• Pingback: Eunomia · Well, There Are Saints And Then There Are Saints

  • Bill C.

    In some places in the Middle East it is not particularly uncommon for Muslims to venerate Christian saints and vice versa (in a popular rather than formally doctrinal sense). So the ambiguity of who or what a saint is runs deeper than simply the language.

  • dpulliam

    Whether or not it is appropriate to refer to a Shiite Imam as a saint is clearly up for debate. I personally don’t think it’s appropriate because not all Muslims would recognize them as such (unless, as the text in the AP article did, but failed to do in the photo caption, you state that it is a Shiite saint). The very ambiguity of the term thanks to translation issues and theological issues makes it a tricky word to use in a news article, let alone a photo caption. There are more precise ways to describe the historical figure and while you’re at it, if you have space, educate the reader with some basic Middle Eastern history.

  • Chip

    Master P posted:

    I personally don’t think it’s appropriate because not all Muslims would recognize them as such (unless, as the text in the AP article did, but failed to do in the photo caption, you state that it is a Shiite saint).

    Following your reasoning it would not be appropriate to refer to Ignatius of Loyola as a saint because not all Christians would recognize him as such . . .

  • dpulliam

    Good point Chip, but refusing to call Ignatius of Loyola a saint would be like a Republican refusing to call Clinton “president” because they disagreed with his politics.

    There is a process for becoming a saint and if a person goes through it, they have every right to receive the title. If a formalized process does not exist in a religion, which it doesn’t in Islam, conferring that special status upon them is fine if everyone generally agrees, but that is not the case with Imam Musa Kadhim.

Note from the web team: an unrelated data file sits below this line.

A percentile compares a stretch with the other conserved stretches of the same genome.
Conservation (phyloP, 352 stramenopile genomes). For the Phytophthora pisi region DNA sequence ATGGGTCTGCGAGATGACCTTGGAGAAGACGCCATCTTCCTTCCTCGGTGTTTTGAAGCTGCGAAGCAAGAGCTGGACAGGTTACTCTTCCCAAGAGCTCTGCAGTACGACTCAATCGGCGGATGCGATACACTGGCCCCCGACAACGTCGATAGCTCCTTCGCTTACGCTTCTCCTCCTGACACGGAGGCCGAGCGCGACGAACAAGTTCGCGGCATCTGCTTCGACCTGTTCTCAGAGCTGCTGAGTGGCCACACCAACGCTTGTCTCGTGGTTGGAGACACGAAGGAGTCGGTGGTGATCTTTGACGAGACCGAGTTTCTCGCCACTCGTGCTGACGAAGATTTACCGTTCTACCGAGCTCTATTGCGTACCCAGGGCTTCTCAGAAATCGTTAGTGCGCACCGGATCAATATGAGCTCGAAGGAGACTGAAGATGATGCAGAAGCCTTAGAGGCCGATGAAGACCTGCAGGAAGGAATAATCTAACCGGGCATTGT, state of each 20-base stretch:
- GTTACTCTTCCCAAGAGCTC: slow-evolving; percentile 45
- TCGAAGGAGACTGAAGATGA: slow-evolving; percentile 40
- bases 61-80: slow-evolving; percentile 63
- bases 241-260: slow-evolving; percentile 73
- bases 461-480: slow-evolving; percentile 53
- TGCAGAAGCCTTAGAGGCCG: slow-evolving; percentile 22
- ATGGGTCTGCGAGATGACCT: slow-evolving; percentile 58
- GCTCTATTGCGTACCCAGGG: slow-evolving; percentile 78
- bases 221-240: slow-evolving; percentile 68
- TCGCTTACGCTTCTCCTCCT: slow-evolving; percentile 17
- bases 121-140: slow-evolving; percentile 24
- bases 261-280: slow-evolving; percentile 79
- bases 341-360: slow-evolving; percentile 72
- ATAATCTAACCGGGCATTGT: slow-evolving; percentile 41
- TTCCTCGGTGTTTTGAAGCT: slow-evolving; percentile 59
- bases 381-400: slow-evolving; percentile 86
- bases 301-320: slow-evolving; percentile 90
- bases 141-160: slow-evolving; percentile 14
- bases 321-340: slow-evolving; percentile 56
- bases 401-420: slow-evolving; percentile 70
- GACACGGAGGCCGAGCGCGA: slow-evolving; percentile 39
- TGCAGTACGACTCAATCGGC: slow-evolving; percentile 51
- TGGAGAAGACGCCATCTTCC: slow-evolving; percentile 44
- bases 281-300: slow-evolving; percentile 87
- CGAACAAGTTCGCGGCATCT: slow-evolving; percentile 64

• http://www.prochoros.blogspot.com Douglas Ian

    Following your reasoning it would not be appropriate to refer to Ignatius of Loyola as a saint because not all Christians would recognize him as such . . .

    No, I don’t think so. But, following this model, it might be more precise to refer to Ignatius of Loyola as a “Roman Catholic saint” rather than using a broader designation like “Christian saint” -which might be read as implying that ALL Christians accord him the same kind of honor. Of course, conversationally, non-Roman Catholics might also simply opt to use the term “saint” out of a sense of charity in cases like this.

  • http://www.siena.org Sherry Weddell

    Robert, this is the arabic word for haram: حرم which can mean holy or forbidden. The word you found via google is something very different.

    Also Qadi is the generic word for religious scholar/teacher in Islam. Some Qadis in certain movements are revered as saints by their followers but it isn’t a generic name for saint.

    the term “saint” is a common idea/term among Shia Muslims as well as among a number of much smaller movements within Islam. I don’t believe that there is any common agreement about who is a saint in the global Muslim community – much like the global Christian community.

    Sherry Weddell

  • Roberto Rivera

    I don’t believe that there is any common agreement about who is a saint in the global Muslim community – much like the global Christian community.

    Indeed, part of the impetus behind Salafism, a.k.a., Wahhabism, was to purge Islam of what Salafists regarded as un-Islamic innovations, such as the veneration of certain “saint-like” figures and shrines devoted to these figures.